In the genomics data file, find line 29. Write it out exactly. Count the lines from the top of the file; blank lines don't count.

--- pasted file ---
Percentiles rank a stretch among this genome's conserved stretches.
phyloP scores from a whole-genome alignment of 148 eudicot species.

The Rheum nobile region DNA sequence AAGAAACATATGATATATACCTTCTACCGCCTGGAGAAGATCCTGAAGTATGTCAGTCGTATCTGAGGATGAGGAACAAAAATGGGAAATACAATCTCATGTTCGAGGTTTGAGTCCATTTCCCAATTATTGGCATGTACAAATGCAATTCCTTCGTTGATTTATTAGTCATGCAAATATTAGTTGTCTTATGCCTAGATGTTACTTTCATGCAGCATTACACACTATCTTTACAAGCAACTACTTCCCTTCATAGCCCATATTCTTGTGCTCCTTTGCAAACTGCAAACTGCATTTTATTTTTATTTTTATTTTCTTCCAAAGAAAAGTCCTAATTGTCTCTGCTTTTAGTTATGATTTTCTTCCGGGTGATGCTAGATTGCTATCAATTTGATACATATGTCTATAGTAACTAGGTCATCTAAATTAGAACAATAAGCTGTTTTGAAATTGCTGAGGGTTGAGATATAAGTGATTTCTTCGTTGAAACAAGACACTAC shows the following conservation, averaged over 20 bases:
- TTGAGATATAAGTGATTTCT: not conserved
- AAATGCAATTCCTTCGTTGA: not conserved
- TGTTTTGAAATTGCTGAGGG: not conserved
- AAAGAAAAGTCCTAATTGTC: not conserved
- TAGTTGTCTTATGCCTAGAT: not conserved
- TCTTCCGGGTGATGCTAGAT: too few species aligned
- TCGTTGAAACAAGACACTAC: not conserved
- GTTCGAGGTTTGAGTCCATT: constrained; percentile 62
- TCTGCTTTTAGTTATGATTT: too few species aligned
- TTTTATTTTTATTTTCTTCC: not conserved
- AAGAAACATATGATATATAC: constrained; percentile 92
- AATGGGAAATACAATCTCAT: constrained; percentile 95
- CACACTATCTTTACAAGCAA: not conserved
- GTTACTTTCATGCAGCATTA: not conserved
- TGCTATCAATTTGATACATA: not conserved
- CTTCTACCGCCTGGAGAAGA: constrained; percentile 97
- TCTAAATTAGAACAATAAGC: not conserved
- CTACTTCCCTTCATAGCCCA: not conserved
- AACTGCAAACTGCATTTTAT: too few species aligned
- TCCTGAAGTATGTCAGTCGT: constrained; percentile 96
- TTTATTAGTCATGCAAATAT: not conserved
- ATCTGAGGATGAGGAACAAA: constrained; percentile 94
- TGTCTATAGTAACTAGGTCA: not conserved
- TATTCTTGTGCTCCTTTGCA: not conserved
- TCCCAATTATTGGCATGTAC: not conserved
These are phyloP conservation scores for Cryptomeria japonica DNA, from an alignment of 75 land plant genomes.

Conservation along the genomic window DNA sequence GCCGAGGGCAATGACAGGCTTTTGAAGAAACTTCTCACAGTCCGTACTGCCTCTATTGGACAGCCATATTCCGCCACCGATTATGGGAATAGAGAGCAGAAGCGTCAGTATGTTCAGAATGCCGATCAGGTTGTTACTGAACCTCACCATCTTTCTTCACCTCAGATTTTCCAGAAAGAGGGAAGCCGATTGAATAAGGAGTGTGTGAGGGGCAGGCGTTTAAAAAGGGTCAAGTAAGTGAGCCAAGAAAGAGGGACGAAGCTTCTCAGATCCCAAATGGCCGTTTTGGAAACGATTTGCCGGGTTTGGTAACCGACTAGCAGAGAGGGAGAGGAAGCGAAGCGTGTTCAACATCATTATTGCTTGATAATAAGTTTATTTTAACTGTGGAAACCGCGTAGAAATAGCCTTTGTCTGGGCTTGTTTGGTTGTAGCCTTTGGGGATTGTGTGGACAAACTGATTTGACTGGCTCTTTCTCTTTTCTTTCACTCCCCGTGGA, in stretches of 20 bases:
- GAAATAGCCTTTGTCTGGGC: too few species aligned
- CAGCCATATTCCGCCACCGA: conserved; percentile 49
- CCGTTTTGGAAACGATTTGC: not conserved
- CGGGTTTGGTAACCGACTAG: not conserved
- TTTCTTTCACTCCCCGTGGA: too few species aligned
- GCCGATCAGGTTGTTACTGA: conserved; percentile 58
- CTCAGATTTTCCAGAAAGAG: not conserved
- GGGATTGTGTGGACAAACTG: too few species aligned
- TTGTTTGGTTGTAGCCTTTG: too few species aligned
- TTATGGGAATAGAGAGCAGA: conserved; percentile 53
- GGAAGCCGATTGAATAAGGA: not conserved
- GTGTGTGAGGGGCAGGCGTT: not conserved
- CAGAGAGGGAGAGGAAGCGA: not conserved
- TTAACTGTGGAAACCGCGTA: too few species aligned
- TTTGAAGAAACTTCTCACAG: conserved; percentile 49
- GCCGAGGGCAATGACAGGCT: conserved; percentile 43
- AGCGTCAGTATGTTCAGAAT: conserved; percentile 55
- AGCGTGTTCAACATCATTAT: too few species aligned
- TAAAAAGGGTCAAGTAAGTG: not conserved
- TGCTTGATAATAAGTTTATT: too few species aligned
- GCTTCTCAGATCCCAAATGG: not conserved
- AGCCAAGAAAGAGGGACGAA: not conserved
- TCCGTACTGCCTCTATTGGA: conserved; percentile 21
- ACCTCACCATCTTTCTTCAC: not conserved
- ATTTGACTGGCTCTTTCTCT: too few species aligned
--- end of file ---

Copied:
These are phyloP conservation scores for Cryptomeria japonica DNA, from an alignment of 75 land plant genomes.